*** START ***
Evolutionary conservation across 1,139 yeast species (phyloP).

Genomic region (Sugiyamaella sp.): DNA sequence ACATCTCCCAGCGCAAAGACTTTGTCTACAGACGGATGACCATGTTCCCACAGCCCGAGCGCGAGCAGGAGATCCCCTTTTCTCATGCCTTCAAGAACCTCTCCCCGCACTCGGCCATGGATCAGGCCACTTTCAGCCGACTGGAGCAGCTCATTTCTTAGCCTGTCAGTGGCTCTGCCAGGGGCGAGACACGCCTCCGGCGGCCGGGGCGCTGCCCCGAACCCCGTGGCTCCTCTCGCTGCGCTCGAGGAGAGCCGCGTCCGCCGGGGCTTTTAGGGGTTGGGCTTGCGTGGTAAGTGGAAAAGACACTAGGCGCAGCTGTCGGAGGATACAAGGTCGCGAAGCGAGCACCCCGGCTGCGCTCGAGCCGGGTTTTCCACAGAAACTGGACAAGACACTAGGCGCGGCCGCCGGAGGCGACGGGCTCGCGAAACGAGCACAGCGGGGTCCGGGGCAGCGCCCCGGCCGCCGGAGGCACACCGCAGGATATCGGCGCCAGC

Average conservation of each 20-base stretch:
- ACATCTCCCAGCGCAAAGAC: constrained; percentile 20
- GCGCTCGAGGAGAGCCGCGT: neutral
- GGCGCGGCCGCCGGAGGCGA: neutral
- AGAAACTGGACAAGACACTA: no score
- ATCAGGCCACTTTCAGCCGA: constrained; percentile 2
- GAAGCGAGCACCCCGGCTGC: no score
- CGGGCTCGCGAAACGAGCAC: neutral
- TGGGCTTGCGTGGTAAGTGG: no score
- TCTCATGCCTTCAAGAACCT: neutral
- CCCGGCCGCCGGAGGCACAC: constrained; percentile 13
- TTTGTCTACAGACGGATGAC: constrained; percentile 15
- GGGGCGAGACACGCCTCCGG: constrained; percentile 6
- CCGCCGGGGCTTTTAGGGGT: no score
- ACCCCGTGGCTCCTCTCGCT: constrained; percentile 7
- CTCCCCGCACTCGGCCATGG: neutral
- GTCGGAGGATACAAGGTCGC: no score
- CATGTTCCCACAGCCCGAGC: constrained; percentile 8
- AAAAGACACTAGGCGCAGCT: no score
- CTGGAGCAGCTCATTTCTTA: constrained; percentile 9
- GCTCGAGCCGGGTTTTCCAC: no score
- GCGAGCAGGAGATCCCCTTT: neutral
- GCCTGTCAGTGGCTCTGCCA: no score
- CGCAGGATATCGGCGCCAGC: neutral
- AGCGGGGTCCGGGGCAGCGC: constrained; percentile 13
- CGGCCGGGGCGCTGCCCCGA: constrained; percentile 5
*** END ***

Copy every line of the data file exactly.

Evolutionary conservation across 1,139 yeast species (phyloP).

Genomic region (Sugiyamaella sp.): DNA sequence ACATCTCCCAGCGCAAAGACTTTGTCTACAGACGGATGACCATGTTCCCACAGCCCGAGCGCGAGCAGGAGATCCCCTTTTCTCATGCCTTCAAGAACCTCTCCCCGCACTCGGCCATGGATCAGGCCACTTTCAGCCGACTGGAGCAGCTCATTTCTTAGCCTGTCAGTGGCTCTGCCAGGGGCGAGACACGCCTCCGGCGGCCGGGGCGCTGCCCCGAACCCCGTGGCTCCTCTCGCTGCGCTCGAGGAGAGCCGCGTCCGCCGGGGCTTTTAGGGGTTGGGCTTGCGTGGTAAGTGGAAAAGACACTAGGCGCAGCTGTCGGAGGATACAAGGTCGCGAAGCGAGCACCCCGGCTGCGCTCGAGCCGGGTTTTCCACAGAAACTGGACAAGACACTAGGCGCGGCCGCCGGAGGCGACGGGCTCGCGAAACGAGCACAGCGGGGTCCGGGGCAGCGCCCCGGCCGCCGGAGGCACACCGCAGGATATCGGCGCCAGC

Average conservation of each 20-base stretch:
- ACATCTCCCAGCGCAAAGAC: constrained; percentile 20
- GCGCTCGAGGAGAGCCGCGT: neutral
- GGCGCGGCCGCCGGAGGCGA: neutral
- AGAAACTGGACAAGACACTA: no score
- ATCAGGCCACTTTCAGCCGA: constrained; percentile 2
- GAAGCGAGCACCCCGGCTGC: no score
- CGGGCTCGCGAAACGAGCAC: neutral
- TGGGCTTGCGTGGTAAGTGG: no score
- TCTCATGCCTTCAAGAACCT: neutral
- CCCGGCCGCCGGAGGCACAC: constrained; percentile 13
- TTTGTCTACAGACGGATGAC: constrained; percentile 15
- GGGGCGAGACACGCCTCCGG: constrained; percentile 6
- CCGCCGGGGCTTTTAGGGGT: no score
- ACCCCGTGGCTCCTCTCGCT: constrained; percentile 7
- CTCCCCGCACTCGGCCATGG: neutral
- GTCGGAGGATACAAGGTCGC: no score
- CATGTTCCCACAGCCCGAGC: constrained; percentile 8
- AAAAGACACTAGGCGCAGCT: no score
- CTGGAGCAGCTCATTTCTTA: constrained; percentile 9
- GCTCGAGCCGGGTTTTCCAC: no score
- GCGAGCAGGAGATCCCCTTT: neutral
- GCCTGTCAGTGGCTCTGCCA: no score
- CGCAGGATATCGGCGCCAGC: neutral
- AGCGGGGTCCGGGGCAGCGC: constrained; percentile 13
- CGGCCGGGGCGCTGCCCCGA: constrained; percentile 5